Sure, there's plenty here that reeks of Oblivion. Parallels can be made in areas like how you interact with NPCs, or the physical character creation system, which is a modified version of what was used in Oblivion. You can play it from a first-person perspective, much like your traditional shooter. Or, like Oblivion, you can switch between first-person and third-person with the click of a button; only this time, the camera is mounted over your character's shoulder, not unlike Resident Evil 4.
But unlike Oblivion's combat system (which was entirely real-time, and involved a lot of button mashing) or your average FPS (kill everything that moves as quickly as possible, OMG!), Fallout 3 offers you choices. Want to run and gun your way through a room full of Super Mutants in first person? Go right ahead, but it's certainly not encouraged. In fact, Bethesda has implemented an in-game turn-based mechanic known as V.A.T.S. -- the Vault-Tec Assisted Targeting System.
This slower, more methodical approach to combat is actually encouraged in the world of Fallout 3, as it's more accurate and certainly more rewarding for the player. When V.A.T.S. is utilized, time stops and a zoomed-in view of your enemy appears. Different areas are displayed -- a head, individual legs, arms, a weapons, and more -- and each are given its own health meter and a percentage which represents your chance to hit (which varies depending on your stats and weapon of choice). The action can be paused at any time -- assuming you have enough in-game action points -- and actions queued up, thus opening up a world of strategic-style gameplay.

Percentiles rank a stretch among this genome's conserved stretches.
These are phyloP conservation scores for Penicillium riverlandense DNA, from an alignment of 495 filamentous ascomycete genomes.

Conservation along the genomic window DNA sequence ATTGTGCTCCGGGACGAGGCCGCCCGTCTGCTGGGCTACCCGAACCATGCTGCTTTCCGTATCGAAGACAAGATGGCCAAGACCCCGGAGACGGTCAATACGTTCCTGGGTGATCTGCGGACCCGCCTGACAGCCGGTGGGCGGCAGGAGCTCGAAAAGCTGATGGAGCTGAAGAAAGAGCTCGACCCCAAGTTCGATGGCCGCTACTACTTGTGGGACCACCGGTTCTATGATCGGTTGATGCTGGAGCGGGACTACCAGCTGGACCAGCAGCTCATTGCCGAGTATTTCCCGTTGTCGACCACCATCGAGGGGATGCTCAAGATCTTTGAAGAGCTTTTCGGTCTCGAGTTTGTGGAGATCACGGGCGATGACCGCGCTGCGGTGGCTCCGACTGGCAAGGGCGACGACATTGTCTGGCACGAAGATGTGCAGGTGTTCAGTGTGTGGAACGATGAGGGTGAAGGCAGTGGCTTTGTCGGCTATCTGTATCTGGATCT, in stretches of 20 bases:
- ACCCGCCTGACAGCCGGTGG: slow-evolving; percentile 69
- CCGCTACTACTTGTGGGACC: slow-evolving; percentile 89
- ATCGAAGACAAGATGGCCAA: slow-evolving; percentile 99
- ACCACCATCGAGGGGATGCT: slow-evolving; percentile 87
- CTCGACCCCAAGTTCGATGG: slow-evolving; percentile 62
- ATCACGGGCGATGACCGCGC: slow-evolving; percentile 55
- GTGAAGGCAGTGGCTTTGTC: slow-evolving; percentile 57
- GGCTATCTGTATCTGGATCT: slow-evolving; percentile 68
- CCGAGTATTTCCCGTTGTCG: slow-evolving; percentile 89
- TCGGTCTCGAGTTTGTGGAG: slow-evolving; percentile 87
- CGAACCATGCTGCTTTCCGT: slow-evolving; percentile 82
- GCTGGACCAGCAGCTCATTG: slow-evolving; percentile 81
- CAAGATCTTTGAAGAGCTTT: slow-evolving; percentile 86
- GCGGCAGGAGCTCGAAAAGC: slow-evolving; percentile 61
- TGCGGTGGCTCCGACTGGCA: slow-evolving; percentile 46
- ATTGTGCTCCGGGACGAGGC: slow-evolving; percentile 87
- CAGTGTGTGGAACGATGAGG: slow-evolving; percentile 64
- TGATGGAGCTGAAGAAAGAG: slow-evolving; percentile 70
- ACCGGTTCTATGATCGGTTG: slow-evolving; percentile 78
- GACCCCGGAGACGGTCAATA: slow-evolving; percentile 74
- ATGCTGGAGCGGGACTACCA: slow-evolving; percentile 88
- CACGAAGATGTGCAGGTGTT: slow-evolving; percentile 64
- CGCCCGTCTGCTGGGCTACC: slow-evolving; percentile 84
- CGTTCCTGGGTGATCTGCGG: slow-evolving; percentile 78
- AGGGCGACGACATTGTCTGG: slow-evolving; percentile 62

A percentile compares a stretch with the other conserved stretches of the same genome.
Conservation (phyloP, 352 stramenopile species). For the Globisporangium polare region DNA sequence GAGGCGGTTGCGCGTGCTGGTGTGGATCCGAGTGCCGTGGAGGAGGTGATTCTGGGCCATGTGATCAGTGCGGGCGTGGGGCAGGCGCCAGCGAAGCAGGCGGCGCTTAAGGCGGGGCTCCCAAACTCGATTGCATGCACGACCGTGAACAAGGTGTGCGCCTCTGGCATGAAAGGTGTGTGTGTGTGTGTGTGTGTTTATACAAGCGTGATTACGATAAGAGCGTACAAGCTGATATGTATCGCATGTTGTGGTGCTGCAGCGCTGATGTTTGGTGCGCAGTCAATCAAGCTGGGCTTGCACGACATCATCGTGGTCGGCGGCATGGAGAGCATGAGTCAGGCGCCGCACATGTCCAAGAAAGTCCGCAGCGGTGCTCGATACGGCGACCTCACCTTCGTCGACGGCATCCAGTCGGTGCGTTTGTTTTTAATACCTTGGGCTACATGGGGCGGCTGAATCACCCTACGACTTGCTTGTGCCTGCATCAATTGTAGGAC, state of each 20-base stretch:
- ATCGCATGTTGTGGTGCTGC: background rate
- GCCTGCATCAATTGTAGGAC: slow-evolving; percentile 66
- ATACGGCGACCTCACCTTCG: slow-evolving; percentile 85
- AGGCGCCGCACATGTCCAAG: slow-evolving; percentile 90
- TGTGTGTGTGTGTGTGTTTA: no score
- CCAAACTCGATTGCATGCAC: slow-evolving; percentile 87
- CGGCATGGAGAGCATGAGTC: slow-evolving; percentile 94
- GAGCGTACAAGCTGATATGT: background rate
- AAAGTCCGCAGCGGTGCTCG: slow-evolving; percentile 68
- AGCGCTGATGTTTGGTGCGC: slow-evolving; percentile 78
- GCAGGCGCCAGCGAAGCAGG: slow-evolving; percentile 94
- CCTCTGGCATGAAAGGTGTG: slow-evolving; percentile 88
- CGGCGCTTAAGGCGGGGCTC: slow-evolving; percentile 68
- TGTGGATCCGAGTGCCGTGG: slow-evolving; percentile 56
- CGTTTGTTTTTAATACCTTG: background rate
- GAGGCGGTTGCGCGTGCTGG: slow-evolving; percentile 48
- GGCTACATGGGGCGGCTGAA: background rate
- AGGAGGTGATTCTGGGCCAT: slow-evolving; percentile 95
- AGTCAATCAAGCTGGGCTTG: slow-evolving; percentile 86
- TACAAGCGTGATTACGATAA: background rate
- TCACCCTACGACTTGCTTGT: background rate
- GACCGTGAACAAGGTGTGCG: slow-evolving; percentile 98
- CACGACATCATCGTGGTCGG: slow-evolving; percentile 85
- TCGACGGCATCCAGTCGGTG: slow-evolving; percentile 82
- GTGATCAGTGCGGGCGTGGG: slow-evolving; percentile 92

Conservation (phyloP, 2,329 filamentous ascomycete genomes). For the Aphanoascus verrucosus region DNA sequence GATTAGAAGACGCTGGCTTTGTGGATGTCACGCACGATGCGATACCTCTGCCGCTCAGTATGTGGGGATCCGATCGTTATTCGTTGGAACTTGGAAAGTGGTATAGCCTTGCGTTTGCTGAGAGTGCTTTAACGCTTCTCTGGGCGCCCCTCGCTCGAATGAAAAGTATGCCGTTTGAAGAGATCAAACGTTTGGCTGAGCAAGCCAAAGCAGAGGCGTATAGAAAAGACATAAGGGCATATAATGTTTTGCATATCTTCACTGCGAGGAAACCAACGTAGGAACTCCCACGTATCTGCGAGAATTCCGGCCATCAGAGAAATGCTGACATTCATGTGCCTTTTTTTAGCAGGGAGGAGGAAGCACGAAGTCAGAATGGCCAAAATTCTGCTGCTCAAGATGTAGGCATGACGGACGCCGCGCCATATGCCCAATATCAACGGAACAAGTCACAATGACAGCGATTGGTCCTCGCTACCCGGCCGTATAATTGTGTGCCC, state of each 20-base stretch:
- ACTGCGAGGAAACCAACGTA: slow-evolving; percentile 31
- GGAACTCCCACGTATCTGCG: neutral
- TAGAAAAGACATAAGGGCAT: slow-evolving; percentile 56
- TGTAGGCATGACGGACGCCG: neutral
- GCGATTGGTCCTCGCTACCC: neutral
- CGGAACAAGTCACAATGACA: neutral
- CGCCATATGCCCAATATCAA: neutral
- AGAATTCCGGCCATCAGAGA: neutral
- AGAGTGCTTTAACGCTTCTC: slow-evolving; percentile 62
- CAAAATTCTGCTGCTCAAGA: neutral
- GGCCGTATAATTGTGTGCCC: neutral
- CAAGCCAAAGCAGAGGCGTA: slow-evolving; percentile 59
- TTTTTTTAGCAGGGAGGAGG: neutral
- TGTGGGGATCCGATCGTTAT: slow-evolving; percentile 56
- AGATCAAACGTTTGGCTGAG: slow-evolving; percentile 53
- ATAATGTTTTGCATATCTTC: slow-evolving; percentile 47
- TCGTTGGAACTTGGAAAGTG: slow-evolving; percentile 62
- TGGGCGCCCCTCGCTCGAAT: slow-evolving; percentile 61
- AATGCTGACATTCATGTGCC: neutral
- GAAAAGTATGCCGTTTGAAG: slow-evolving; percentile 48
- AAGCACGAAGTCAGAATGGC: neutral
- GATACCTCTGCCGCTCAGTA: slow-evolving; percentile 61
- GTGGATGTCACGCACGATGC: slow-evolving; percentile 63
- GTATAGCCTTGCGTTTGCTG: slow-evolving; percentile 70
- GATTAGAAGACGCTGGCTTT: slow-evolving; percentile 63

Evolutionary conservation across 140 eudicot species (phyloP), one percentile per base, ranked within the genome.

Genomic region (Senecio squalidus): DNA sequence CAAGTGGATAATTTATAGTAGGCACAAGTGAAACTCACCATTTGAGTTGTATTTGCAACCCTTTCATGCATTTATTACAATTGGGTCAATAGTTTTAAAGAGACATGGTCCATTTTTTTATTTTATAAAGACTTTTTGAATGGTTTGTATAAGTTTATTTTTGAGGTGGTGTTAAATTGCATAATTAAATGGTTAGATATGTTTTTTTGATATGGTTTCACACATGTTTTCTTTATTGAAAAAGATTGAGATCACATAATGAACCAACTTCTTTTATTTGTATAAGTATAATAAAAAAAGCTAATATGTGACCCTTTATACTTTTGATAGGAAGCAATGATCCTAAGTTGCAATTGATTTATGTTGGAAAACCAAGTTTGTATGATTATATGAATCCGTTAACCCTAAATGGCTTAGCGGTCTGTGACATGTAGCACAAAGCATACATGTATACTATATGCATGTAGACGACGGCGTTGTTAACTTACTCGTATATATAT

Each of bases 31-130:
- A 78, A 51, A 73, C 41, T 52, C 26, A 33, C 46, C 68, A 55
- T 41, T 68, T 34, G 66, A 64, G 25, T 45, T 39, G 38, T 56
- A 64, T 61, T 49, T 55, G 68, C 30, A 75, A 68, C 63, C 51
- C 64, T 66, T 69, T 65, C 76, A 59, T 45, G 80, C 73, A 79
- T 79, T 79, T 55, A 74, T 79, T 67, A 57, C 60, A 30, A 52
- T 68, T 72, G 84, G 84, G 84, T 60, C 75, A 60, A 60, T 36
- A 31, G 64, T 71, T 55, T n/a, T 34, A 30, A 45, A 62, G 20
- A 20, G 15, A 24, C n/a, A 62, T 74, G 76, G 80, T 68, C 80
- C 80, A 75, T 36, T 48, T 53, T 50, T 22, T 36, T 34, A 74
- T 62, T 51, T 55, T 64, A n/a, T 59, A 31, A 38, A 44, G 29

In the demo shown, Todd Howard used V.A.T.S. to fire off a round at a Super Mutant, aiming right for the poor bastard's soon-to-be-exploded noggin. As the bullet left the rifle, the camera zoomed in on the target and spun around to get the best view of the impending carnage. As the round meets its mark, the Super Mutants head erupts into what seems like hundreds of chunks, and Howard pointed out an individual eyeball that made its way out of the Mutant's skull and into a pile of rubble. All of the death sequences in this game play out much like this, and will vary depending on the enemy, the part targeted, and the weapon. The easiest way to describe it, in Howard's own words, would be "crash mode from Burnout ... with body parts."
Gameplay aside, the violence is glorious, and very much in line with what the people expect from the Fallout series. "Violence is f**king funny," Howard said more than once during the presentation, and it's hard to really argue with that. When a theater full of videogame journalists bursts into uncontrollable laughter at the sight of an exploding leg, the point is well taken. It goes without saying: it's time to put the kids to sleep -- Fallout 3 is most definitely not for the childrens.